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Jan 30, 2014

Seasonal Affective Disorder (SAD): Your Questions Answered


Seasonal Affective Disorder (SAD): Your Questions Answered

During this time of year, the light is low, the days are short, and the cold weather can keep you indoors for extended periods of time. As a result, you may notice that you feel a little more “down,” don’t have the energy you used to, have put on an excessive amount of weight, or find yourself unable to concentrate. If you begin experiencing recurring symptoms like these during the late fall, and they typically subside by spring, then you may be suffering from Seasonal Affective Disorder.

How Do I Know if I Have Seasonal Affective Disorder?

If you’ve been feeling depressed for several days (or even weeks) on end, just can’t seem to shake it, and continuously experience these symptoms around the same time each year, then it may be time to ask your physician about Seasonal Affective Disorder. This is because SAD should be treated with the same urgency as any other form of depression, since, if left unaddressed, it has the potential to severely impact your life.

What Causes Seasonal Affective Disorder?

Based on our current understanding of the disease, Seasonal Affective Disorder is primarily thought to be related to the amount of sunlight an individual receives (both through direct contact, as well as through visual means; e.g. how high the sun rises above the horizon each day). We know this because it’s fairly rare to diagnose individuals with Seasonal Affective Disorder who live within 30 degrees of the equator, where sunlight is relatively constant through the year.

When this seasonal decrease in sunlight occurs, serotonin and melotonin levels within your brain begin to drop, and you may end up feeling sluggish, or have difficulty sleeping. If you’ve been feeling this way, call Advanced Family Medicine for an appointment today.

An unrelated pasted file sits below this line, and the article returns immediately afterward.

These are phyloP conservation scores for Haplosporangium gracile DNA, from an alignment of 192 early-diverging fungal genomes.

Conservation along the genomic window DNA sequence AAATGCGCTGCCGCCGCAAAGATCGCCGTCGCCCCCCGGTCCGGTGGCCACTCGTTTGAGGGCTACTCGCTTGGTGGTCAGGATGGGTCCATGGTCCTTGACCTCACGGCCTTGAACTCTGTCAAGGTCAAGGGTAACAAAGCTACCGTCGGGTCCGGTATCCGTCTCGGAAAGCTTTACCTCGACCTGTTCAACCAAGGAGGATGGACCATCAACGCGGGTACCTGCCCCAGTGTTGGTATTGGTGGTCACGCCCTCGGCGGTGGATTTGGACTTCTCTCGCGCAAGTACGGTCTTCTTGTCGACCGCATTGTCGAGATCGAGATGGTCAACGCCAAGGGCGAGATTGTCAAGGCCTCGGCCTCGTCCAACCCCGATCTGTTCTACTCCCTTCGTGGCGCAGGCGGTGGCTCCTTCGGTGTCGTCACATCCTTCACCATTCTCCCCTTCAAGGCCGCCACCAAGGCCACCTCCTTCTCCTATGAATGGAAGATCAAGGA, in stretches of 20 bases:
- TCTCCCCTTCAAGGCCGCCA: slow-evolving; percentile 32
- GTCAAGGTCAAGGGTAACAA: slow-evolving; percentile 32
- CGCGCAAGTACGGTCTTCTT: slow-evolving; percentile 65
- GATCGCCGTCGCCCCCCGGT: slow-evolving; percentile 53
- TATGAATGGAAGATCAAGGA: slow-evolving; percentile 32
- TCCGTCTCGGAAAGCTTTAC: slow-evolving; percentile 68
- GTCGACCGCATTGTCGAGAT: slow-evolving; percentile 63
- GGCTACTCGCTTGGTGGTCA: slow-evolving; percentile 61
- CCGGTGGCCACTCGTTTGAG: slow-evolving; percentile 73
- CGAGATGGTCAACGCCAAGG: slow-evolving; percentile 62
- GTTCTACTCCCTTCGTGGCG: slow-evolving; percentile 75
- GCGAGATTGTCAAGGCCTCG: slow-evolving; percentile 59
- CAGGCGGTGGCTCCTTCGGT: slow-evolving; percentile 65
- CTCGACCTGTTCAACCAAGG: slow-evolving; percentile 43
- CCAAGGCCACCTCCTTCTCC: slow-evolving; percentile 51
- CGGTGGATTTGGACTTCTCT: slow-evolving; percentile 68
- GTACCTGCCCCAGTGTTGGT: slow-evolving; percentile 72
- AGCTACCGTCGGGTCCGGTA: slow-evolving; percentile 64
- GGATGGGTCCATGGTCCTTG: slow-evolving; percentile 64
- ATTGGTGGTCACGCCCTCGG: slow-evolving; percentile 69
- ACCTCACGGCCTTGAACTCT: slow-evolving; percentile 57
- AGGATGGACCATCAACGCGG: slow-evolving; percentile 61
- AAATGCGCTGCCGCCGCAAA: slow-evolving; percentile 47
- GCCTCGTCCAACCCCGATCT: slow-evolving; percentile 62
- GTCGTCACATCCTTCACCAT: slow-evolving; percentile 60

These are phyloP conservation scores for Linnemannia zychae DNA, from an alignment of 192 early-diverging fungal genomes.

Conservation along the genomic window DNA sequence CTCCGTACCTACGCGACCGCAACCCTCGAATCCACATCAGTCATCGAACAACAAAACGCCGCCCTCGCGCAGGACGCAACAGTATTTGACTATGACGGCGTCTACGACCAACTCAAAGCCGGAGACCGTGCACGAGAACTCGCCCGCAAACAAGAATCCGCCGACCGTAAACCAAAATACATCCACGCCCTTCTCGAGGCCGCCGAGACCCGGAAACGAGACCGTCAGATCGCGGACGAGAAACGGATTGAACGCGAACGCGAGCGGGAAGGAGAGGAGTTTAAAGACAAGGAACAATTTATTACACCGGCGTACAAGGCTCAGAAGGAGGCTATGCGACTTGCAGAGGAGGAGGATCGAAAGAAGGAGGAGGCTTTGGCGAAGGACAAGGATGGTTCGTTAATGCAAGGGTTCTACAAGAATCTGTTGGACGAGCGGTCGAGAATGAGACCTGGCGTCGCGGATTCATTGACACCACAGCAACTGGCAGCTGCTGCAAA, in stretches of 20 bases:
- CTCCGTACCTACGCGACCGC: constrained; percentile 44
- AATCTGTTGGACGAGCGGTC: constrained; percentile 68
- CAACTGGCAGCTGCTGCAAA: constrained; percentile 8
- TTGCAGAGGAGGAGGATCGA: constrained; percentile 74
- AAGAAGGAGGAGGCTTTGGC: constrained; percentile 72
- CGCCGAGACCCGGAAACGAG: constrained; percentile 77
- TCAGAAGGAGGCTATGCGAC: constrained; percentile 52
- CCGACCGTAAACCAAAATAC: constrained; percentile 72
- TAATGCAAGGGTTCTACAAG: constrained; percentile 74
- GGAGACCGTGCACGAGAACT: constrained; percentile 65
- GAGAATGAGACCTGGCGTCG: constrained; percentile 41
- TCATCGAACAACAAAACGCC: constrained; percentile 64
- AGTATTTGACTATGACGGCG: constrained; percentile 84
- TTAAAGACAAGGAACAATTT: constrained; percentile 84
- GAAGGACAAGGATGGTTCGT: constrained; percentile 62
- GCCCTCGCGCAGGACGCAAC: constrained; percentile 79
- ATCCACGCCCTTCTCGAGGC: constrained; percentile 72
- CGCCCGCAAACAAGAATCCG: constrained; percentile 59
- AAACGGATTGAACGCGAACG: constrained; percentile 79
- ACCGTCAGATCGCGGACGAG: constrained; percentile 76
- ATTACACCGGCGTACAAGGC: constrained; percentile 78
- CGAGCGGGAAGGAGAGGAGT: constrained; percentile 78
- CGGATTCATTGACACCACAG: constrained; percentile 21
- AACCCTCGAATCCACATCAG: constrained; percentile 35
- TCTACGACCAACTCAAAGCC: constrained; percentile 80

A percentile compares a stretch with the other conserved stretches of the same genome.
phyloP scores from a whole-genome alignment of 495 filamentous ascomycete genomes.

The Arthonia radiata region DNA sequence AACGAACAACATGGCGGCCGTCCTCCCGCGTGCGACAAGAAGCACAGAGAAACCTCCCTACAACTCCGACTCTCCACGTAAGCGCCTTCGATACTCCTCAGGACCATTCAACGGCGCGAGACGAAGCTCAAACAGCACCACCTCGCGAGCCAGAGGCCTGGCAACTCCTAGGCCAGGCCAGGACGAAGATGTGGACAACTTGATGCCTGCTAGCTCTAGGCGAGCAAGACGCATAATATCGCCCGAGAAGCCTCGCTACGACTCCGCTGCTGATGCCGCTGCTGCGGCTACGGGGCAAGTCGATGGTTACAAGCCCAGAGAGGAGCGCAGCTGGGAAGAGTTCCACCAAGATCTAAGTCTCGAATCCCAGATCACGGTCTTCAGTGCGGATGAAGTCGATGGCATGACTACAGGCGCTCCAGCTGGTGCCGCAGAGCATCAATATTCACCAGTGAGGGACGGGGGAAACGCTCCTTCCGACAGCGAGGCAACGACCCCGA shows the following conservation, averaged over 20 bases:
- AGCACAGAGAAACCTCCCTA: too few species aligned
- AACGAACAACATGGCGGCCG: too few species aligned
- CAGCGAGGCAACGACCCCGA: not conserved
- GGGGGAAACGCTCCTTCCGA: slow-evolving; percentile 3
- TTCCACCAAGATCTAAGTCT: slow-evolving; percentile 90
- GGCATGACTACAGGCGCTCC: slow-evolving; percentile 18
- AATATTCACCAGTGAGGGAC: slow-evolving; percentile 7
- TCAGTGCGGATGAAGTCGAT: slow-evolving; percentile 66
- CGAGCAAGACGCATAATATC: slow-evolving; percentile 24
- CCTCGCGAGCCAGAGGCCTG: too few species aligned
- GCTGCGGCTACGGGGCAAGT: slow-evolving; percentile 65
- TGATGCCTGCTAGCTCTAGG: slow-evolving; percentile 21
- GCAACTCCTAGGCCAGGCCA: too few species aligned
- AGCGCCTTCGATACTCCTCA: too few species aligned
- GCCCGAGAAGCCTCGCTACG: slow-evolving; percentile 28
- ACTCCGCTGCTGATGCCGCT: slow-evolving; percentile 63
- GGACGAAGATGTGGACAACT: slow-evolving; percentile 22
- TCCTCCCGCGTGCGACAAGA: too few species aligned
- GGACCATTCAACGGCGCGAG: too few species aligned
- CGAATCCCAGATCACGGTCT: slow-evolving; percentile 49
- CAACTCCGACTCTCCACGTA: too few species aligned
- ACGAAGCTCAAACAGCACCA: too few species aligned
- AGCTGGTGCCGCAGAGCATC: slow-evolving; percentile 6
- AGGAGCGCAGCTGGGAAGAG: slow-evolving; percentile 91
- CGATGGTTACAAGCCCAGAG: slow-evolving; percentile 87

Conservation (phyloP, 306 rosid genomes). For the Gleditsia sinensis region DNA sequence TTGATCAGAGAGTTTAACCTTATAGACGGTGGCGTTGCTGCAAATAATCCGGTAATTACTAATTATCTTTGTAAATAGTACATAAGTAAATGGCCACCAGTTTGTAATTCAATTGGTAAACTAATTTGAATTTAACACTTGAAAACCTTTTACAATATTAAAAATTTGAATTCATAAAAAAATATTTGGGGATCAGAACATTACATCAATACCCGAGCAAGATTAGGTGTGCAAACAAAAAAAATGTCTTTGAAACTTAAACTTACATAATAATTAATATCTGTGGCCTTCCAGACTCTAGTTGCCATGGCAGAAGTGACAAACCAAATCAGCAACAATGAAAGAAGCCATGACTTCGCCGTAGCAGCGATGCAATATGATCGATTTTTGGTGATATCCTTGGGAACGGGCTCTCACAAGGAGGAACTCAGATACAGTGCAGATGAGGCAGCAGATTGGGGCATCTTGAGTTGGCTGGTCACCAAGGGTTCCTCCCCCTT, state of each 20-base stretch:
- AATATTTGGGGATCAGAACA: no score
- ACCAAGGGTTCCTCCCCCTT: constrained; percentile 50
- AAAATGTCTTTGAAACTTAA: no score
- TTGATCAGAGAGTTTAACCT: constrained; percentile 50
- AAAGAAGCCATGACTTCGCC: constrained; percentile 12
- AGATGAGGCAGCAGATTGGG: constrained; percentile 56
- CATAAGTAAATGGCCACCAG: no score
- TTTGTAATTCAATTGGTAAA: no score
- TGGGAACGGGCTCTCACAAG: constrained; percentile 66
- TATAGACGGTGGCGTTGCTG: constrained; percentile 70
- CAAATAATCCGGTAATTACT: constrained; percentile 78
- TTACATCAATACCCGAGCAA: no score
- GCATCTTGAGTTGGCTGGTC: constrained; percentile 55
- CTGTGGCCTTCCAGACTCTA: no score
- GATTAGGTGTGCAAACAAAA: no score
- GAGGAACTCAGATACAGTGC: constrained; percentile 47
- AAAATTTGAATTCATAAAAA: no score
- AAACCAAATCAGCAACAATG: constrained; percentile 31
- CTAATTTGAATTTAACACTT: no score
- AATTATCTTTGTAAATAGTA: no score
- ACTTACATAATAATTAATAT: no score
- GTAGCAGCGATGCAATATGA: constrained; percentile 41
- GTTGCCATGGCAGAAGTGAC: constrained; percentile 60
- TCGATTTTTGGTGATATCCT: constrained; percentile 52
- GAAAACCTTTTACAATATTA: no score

What Should I Do Prior to My Appointment?

Prior to your appointment with Advanced Family Medicine, be sure to make a list of your depression symptoms, and pay attention to any patterns (e.g. when it starts/ends, what triggers/relieves it, etc.). Also, because it can be easy to forget questions you may have, we would recommend writing them down and bringing them with you to the appointment.

What are Some Common Seasonal Effective Disorder Treatments?

If your Advanced Family Medicine physician diagnoses you with Seasonal Affective Disorder, they may recommend any number of treatments, including:

  • Light Therapy – Used in relatively minor cases, this can reduce your SAD symptoms by exposing you to a bulb that mimics outdoor light. This can change the chemicals released in your brain, thereby improving your mood.
  • Pharmaceuticals – If light therapy doesn’t work, then your physician may prescribe some form of antidepressant, such as Zoloft or Prozac, which should aid in relief from your SAD symptoms.
  • Psychotherapy – While this option can’t help change the chemicals in your brain, it can help change your attitude about your illness.

However, keep in mind that, just like with any other medical treatment, what works for one person may not always work for another. As a result, you may need to go through more than one treatment option (or a combination thereof) before finding the right solution.

Ready to Take Charge of Your Seasonal Affective Disorder?

If so, then call Advanced Family Medicine today at (425) 453-6838, and we’ll help get you on the path to success!

Tags: Seasonal Affective Disorder, Seattle

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